›metimes varied by teaching school. He caine to Iowa on the 18th day of [ay, 1848, and settled in what is now known as Swan township. On the 15th ay of September, 1846, he was married to Miss Nancy K. Polson, and om this marriage they have had ten children: John F., Mary E., Martha E., arah A., Susan C., Leander M., an infant son, Sephronia, Cora A., and Hattie J. Mr. H.'s father and grandfather were both named John. His randfather was a private in the war of the Revolution. His father was a ative of North Carolina and emigrated to Indiana at an early day in the istory of that State. For a long time Mr. Hardin has been known as an xtensive horse-raiser, and during the war he raised a great number of ules, which he sold at high figures. He is now engaged in raising horough-bred Norman horses, of which he has a fine stock. He has about 00 acres of good land, most of which is in a good state of cultivation. He is an energetic, business man, honest, practical and industrious.
HUNT, DANIEL-Farmer and stock-raiser, Sec. 20, P. O. Swan. Is a ative of Hunterdon county, New Jersey, and was born on the fifth of May, 817. In early life he was a poor boy and made his living by working on a arm. For years his wages were but ten dollars a month. In 1838 he em;rated to Knox county, Ohio, where he remained until 1840, when he came o Iowa. He first settled in Van Buren county, where he remained two years. In the spring of 1843 he settled in Wapello county, about two niles from Ottumwa. He was a visitor at the Agency when the Indians eded to the United States the country known for years afterward as the 'New Purchase." In the year 1847 he removed to Swan township, Marion county, and bought a claim on sections 16 and 21. At this time his means were very limited. His family for a time was compelled to live on what is known as grit bread, an article of food well remembered by the old settlers. In the year 1850 Mr. Hunt went to California, remaining three years with a considerable degree of success. His landed estate consists of 983 acres. To Mr. Hunt Marion county farmers are much indebted for introducing a fine breed of horses. Normans of as good a grade as the State affords, are within his barn. In the enterprise of stock-raising, as in many others, he has shown himself to be a far-sighted man. His successful career 'can be looked upon encouragingly, by young men of the present day who are pulling hard against the stream. He has been twice married; first, in January, 1844, to Miss Rachel Groom. By this union he had one son, John, who in the late war was a soldier in company G, of the Fortieth Iowa, and was killed at the battle of Saline River. ́Mrs. H. died in the autumn of 1847. In 1854 Miss Caroline Vanderford became his wife. She is a native of Athens county, Ohio, born May 7, 1831. Their family consists of seven children: Emerson, Isabelle, LeRoy, Ann, Miranda, William and Este.
AMES, C. E.-Physician and surgeon, Swan. The subject of this sketch is a native of Warren county, Iowa, and was born December 5, 1852. He attended school for three years at the Des Moines University, and then in 1876 engaged in the drug business at Palmyra. Soon after this began the study of medicine. He attended lectures at Keokuk and graduated from the medical college at that place. Commenced the practice of medicine at the village of Swan, in the summer of 1880, and has already a good business and one that is constantly increasing. His father, S. V. R. James, is one of the old settlers of Warren county, having gone there in 1849. He is still living, a respected and honored citizen. He is a native of New York, and was born in January, 1812.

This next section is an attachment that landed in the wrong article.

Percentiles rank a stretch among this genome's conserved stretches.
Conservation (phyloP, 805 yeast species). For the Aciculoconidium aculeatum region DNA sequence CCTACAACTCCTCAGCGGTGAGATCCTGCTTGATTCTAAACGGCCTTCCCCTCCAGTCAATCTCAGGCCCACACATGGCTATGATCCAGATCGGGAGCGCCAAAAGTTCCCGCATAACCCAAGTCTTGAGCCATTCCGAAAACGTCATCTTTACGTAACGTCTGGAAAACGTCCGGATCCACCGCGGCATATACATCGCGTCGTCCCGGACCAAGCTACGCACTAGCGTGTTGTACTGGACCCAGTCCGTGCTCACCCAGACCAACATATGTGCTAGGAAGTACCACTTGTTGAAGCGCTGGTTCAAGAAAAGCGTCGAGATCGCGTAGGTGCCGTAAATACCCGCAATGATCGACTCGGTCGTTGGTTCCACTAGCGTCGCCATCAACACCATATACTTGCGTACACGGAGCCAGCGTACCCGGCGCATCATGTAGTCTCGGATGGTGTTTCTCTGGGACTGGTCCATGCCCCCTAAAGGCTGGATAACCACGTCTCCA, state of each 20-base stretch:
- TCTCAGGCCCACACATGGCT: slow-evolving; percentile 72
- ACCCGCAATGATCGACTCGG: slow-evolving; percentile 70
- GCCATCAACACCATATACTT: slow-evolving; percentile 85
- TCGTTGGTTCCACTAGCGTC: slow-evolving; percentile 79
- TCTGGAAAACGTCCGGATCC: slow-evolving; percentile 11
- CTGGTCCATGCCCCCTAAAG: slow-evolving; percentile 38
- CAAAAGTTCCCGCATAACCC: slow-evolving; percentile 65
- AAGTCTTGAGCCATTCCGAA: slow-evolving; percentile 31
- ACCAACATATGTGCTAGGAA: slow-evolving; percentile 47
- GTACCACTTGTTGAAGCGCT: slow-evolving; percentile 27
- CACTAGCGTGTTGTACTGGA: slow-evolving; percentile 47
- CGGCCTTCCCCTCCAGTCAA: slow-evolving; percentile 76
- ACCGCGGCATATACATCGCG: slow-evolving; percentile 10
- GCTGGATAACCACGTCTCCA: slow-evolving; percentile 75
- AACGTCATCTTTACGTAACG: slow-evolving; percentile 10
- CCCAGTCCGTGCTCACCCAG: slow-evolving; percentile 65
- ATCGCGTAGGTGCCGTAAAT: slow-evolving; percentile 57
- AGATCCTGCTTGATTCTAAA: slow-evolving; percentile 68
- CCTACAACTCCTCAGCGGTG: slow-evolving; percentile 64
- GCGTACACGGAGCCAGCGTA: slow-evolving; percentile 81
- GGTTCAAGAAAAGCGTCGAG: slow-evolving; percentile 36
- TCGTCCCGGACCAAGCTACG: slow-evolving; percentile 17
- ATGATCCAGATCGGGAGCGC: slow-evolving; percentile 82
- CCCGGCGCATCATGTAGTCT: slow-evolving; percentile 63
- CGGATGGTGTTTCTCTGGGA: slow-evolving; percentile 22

ILLER, JOHN S.-Retired farmer, P. O. Pleasantville. Is a native of Greenbriar county, Virginia, and was born November 14, 180 In early life he was engaged in farming and boating on the Ohio Rive Came to Ohio at the age of ten years where he remained for thirty year when he emigrated to Kosciusko county, Indiana, where he remained t he came to Swan township, Marion county, in 1854. He was married Miss Elizabeth Poor, in 1824. She was a native of Ohio, aud was born i 1804. From this marriage he has four children living and five decease Mr. Miller is a man respected and honored by all who know him.
MINER, W. H.-Farmer and stock-dealer, P. O. Pleasantville. T subject of this sketch is a native of Koscuisko, county, Indiana, and w born on the sixteenth of August, 1840. In early life he was engaged i farming, and during the winters attended school. After he was twen years of age he commenced teaching school, and in the year 1842 his fathe Adam Miner, came to Iowa and settled in Swan township, Marion county being one of the first settlers. He died in March, 1864, respected a beloved by all who knew him. William H. Miner was the first mayord the town of Pleasantville, and was for a number of years engaged in the furniture business at that place. He was married on the twenty-fourth November, 1870, to Miss Mary A. Blivens, also born in Indiana. this union they have five children: Walter S., Evermonte, Nora Bel Frederick, and Carroll C. (deceased). Mr. M. has the full confidence of the people and has been honored by various city and township offices.
TYE, J.-The subject of this sketch is the senior member of the firm of